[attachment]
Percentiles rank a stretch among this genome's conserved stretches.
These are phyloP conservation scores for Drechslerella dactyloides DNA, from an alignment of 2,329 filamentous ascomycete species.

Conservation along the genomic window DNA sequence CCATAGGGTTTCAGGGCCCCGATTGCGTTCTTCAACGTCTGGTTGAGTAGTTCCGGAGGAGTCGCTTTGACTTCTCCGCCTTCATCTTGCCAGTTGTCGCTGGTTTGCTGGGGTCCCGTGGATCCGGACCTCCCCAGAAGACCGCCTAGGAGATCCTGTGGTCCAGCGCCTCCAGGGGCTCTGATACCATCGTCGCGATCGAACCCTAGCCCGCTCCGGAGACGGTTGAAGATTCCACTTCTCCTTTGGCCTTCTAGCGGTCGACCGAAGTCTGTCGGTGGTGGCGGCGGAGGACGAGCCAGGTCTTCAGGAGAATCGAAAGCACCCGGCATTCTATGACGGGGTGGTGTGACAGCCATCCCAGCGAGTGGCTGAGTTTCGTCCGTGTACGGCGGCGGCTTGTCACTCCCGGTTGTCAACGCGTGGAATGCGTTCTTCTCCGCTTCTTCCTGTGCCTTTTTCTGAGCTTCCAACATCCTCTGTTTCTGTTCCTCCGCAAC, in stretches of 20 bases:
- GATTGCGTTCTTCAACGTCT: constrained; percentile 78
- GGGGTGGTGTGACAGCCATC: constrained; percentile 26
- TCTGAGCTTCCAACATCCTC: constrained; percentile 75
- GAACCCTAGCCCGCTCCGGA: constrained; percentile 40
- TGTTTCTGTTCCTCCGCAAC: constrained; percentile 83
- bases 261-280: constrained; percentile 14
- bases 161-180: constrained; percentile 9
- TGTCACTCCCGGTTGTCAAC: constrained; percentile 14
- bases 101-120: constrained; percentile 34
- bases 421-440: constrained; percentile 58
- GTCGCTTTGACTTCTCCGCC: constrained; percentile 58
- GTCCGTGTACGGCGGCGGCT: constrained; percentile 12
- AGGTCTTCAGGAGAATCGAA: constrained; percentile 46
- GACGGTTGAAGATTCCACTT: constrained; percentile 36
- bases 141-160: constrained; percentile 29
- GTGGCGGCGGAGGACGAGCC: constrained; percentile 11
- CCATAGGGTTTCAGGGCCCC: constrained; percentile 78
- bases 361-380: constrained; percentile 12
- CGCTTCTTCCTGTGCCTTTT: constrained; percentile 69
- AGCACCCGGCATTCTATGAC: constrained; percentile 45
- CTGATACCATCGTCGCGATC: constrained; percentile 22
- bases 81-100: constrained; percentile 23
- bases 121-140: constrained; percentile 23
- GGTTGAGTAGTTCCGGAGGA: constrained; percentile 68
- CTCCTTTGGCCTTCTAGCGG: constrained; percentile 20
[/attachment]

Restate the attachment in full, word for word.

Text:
Percentiles rank a stretch among this genome's conserved stretches.
These are phyloP conservation scores for Drechslerella dactyloides DNA, from an alignment of 2,329 filamentous ascomycete species.

Conservation along the genomic window DNA sequence CCATAGGGTTTCAGGGCCCCGATTGCGTTCTTCAACGTCTGGTTGAGTAGTTCCGGAGGAGTCGCTTTGACTTCTCCGCCTTCATCTTGCCAGTTGTCGCTGGTTTGCTGGGGTCCCGTGGATCCGGACCTCCCCAGAAGACCGCCTAGGAGATCCTGTGGTCCAGCGCCTCCAGGGGCTCTGATACCATCGTCGCGATCGAACCCTAGCCCGCTCCGGAGACGGTTGAAGATTCCACTTCTCCTTTGGCCTTCTAGCGGTCGACCGAAGTCTGTCGGTGGTGGCGGCGGAGGACGAGCCAGGTCTTCAGGAGAATCGAAAGCACCCGGCATTCTATGACGGGGTGGTGTGACAGCCATCCCAGCGAGTGGCTGAGTTTCGTCCGTGTACGGCGGCGGCTTGTCACTCCCGGTTGTCAACGCGTGGAATGCGTTCTTCTCCGCTTCTTCCTGTGCCTTTTTCTGAGCTTCCAACATCCTCTGTTTCTGTTCCTCCGCAAC, in stretches of 20 bases:
- GATTGCGTTCTTCAACGTCT: constrained; percentile 78
- GGGGTGGTGTGACAGCCATC: constrained; percentile 26
- TCTGAGCTTCCAACATCCTC: constrained; percentile 75
- GAACCCTAGCCCGCTCCGGA: constrained; percentile 40
- TGTTTCTGTTCCTCCGCAAC: constrained; percentile 83
- bases 261-280: constrained; percentile 14
- bases 161-180: constrained; percentile 9
- TGTCACTCCCGGTTGTCAAC: constrained; percentile 14
- bases 101-120: constrained; percentile 34
- bases 421-440: constrained; percentile 58
- GTCGCTTTGACTTCTCCGCC: constrained; percentile 58
- GTCCGTGTACGGCGGCGGCT: constrained; percentile 12
- AGGTCTTCAGGAGAATCGAA: constrained; percentile 46
- GACGGTTGAAGATTCCACTT: constrained; percentile 36
- bases 141-160: constrained; percentile 29
- GTGGCGGCGGAGGACGAGCC: constrained; percentile 11
- CCATAGGGTTTCAGGGCCCC: constrained; percentile 78
- bases 361-380: constrained; percentile 12
- CGCTTCTTCCTGTGCCTTTT: constrained; percentile 69
- AGCACCCGGCATTCTATGAC: constrained; percentile 45
- CTGATACCATCGTCGCGATC: constrained; percentile 22
- bases 81-100: constrained; percentile 23
- bases 121-140: constrained; percentile 23
- GGTTGAGTAGTTCCGGAGGA: constrained; percentile 68
- CTCCTTTGGCCTTCTAGCGG: constrained; percentile 20